GigUThe Gig U initiative aimed at driving the deployment of ultra-high-speed broadband to university communities received 57 “comprehensive responses” to the request for information (RFI) that supporters issued in September.

“There is strong private sector interest in working with university and community partners to break traditional molds to deploy next-generation communications infrastructure,” said Gig U in a report summarizing the RFI results.

The concept behind Gig U, headed by National Broadband Plan crafter Blair Levin and launched last July, was to enable U.S. universities to act together in requesting that network operators bring high-speed service to their campuses and communities. Local communities can benefit substantially from such connectivity, which can support a range of advanced applications involving health care, education, telecommuting, emergency monitoring and more, supporters argue.

Apparently that idea has been well received by network operators. Among the key findings of the RFI process:

  • A majority of Gig U members are at least partially served by three or more “national” carriers who responded to the RFI, and 28 out of 37 are served by two or more such carriers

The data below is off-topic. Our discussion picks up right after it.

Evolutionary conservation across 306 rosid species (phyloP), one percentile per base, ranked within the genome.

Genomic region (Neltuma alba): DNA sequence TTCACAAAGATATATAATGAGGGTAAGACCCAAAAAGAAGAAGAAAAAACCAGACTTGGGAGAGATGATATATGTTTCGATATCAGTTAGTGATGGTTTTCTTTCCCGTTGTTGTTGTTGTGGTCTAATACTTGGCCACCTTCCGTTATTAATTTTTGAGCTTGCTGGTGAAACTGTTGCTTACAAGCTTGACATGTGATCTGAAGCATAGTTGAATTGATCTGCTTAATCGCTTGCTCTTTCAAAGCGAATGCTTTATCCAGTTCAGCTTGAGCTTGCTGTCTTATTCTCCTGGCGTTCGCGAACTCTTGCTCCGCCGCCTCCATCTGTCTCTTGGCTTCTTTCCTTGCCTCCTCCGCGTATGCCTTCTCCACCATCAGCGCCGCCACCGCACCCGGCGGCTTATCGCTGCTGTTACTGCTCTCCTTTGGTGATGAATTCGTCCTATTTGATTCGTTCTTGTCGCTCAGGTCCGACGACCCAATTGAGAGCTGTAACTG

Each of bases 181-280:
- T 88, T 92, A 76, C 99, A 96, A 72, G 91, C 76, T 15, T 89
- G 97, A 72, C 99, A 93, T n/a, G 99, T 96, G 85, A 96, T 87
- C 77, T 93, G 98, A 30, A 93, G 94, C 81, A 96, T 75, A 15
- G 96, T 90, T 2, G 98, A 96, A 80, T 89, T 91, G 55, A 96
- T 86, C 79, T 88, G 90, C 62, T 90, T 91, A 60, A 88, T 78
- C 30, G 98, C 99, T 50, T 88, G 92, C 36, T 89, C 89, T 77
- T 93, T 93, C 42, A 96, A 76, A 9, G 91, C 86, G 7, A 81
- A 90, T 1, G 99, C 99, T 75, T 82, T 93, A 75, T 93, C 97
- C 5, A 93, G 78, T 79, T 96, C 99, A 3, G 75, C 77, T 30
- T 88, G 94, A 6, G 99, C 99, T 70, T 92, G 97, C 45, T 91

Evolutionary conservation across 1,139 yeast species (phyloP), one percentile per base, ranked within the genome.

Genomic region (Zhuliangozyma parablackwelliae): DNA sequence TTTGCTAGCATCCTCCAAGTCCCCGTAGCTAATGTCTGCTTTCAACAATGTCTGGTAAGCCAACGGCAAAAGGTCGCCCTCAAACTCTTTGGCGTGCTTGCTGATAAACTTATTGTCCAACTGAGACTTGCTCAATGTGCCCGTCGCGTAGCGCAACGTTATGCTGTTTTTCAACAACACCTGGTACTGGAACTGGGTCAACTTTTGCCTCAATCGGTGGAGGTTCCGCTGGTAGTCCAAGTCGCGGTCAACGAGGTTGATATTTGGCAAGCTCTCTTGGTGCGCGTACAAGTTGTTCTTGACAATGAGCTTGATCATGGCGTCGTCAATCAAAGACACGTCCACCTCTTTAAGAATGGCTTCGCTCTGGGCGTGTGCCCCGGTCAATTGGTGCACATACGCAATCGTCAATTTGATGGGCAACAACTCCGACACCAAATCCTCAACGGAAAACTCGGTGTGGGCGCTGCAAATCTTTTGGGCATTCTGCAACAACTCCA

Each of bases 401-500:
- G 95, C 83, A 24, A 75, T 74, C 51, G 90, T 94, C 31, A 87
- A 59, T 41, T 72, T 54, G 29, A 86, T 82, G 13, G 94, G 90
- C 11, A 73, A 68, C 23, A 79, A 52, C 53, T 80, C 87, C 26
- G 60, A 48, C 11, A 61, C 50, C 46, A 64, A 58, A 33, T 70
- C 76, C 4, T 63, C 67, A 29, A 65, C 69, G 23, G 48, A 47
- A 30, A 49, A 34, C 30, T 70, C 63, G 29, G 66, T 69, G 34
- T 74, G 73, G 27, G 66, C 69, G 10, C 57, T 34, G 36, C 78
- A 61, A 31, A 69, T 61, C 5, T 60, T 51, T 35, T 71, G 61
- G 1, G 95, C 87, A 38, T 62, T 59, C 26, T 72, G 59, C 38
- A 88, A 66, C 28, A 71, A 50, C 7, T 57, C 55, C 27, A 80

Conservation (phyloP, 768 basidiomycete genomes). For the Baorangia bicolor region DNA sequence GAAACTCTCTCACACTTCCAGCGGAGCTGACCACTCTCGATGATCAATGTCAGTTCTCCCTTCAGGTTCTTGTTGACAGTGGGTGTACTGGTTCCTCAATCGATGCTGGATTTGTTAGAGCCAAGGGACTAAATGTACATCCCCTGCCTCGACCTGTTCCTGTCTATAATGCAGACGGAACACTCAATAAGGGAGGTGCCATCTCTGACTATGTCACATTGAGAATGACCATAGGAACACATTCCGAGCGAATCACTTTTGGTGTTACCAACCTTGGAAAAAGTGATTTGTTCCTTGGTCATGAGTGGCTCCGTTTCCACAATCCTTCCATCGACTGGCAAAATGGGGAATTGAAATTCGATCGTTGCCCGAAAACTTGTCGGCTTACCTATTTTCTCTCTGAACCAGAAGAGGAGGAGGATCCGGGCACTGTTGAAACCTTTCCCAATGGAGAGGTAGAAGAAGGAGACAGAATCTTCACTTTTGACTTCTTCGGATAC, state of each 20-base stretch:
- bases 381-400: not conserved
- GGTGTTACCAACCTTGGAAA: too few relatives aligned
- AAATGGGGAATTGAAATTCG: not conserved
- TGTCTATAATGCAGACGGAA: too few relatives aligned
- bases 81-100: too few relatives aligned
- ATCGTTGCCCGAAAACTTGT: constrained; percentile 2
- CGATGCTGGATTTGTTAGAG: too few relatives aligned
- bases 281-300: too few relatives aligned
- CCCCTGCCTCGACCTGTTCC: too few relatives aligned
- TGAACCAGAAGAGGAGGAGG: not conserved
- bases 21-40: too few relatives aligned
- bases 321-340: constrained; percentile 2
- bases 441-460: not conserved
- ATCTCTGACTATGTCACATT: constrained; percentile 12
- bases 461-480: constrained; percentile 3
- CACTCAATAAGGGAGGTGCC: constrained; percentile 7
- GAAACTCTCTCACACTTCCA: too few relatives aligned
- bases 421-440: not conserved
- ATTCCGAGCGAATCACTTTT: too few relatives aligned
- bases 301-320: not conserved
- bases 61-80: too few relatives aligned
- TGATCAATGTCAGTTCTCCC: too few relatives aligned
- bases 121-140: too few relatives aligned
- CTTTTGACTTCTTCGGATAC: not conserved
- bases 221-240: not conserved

• Slightly less than half of total responses (24 of 57) came from service providers and network operators
  • Also responding were 14 equipment manufacturers, eight consultants, and two research & education networks
  • Many respondents identified key expected costs and revenues that are critical to their investment decisions — such as pre-commitments from high-value institutional or multi-dwelling unit customers, a streamlined permitting process for cost-effective construction methods such as micro-trenching and access to existing dark or lit fiber owned by public entities
  • Respondents also said they would like to know more community-specific information about proposed use cases and to see more community involvement
  • Gig U is also viewed as an attractive test bed for innovative technologies

“Nearly all of our member communities now have options for increased bandwidth offerings that they previously did not have,” said Levin in an announcement of the RFI results. “Further, significant new private sector financial resources are being put on the table.”
The next step will be a meeting in March of Gig U’s 37 member universities.